The incidence of and risk factors for renal failure were determined in 912 Oklahoma Indians with non-insulin-dependent diabetes mellitus in a follow-up study conducted between 1987 and 1990. The incidence rate was 15.7/1,000 person-years after an average follow-up time of 10.2 years. Among those who had no qualitatively positive proteinuria at baseline, the incidence of renal failure was 10.3/1,000 person-years compared with 19.3 and 56.2/1,000 person-years, respectively, in those with slight and heavy proteinuria at baseline. Fasting plasma glucose (FPG) ≥ 11.1 mM (200 mg/dl) increased the risk of renal failure to 2.9-fold (95% confidence interval [CI] = 1.9–4.6) higher than a level < 7.8 mM (140 mg/dl), and twofold (95% CI = 1.4–3.1) higher than a level between 7.8 (140 mg/dl) and 11.1 mM (200 mg/dl). The hypertensive patient had twice the incidence of renal failure than the normotensive subject (rate ratio = 2.1, 95% CI = 1.4–3.0). Patients with a lower blood pressure under antihypertensive medication had a lower incidence of renal failure than those whose hypertension remained uncontrolled with or without use of medication. Significant independent risk factors for renal failure, identified from Cox's proportional hazards model, were duration of diabetes, FPG, age, hypertension, and insulin use (P < 0.05). In patients without proteinuria at baseline, FPG and hypertension were significant predictors of renal failure as identified by multivariate analyses, whereas in patients who had proteinuria at baseline, insulin use was significant. Thus, hyperglycemic and hypertension control are suggested strongly for diabetic Oklahoma Indians as potential strategies to prevent the development of renal failure.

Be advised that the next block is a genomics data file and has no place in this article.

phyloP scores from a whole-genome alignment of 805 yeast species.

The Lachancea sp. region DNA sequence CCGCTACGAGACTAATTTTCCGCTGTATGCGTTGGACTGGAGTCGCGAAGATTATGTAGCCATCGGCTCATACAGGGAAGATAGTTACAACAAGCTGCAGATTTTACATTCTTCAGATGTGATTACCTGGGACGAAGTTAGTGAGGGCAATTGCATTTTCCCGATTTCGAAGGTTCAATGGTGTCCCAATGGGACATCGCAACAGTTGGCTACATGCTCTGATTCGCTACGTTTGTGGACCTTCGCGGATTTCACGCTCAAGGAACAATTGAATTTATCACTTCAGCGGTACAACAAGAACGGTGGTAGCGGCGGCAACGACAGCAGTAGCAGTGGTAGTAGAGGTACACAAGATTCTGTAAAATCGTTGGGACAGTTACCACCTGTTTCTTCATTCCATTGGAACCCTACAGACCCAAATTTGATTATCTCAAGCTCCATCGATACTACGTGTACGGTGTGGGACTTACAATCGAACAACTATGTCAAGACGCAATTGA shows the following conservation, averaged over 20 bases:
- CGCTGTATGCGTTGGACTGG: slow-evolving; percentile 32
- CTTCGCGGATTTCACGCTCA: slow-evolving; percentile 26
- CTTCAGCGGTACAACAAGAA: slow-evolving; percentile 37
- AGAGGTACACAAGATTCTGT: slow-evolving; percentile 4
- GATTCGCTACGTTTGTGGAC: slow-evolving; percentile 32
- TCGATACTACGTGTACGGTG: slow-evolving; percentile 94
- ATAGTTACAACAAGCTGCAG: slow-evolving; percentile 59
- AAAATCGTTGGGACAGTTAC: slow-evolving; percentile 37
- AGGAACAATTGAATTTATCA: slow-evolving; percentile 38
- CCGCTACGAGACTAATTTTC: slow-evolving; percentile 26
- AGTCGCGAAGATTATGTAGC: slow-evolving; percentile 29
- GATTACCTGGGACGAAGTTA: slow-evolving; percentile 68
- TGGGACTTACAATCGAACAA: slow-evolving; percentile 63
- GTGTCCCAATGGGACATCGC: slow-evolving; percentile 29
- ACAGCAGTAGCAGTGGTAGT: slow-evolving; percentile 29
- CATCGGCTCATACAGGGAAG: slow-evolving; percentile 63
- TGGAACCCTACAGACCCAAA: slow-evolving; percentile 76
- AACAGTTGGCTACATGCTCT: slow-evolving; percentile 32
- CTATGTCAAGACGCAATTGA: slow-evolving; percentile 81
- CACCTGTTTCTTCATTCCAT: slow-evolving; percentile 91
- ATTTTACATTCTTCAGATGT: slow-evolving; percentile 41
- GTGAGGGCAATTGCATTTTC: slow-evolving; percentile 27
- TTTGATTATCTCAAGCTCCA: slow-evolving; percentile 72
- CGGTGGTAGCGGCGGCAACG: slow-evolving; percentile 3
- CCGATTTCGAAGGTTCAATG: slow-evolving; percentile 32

This content is only available via PDF.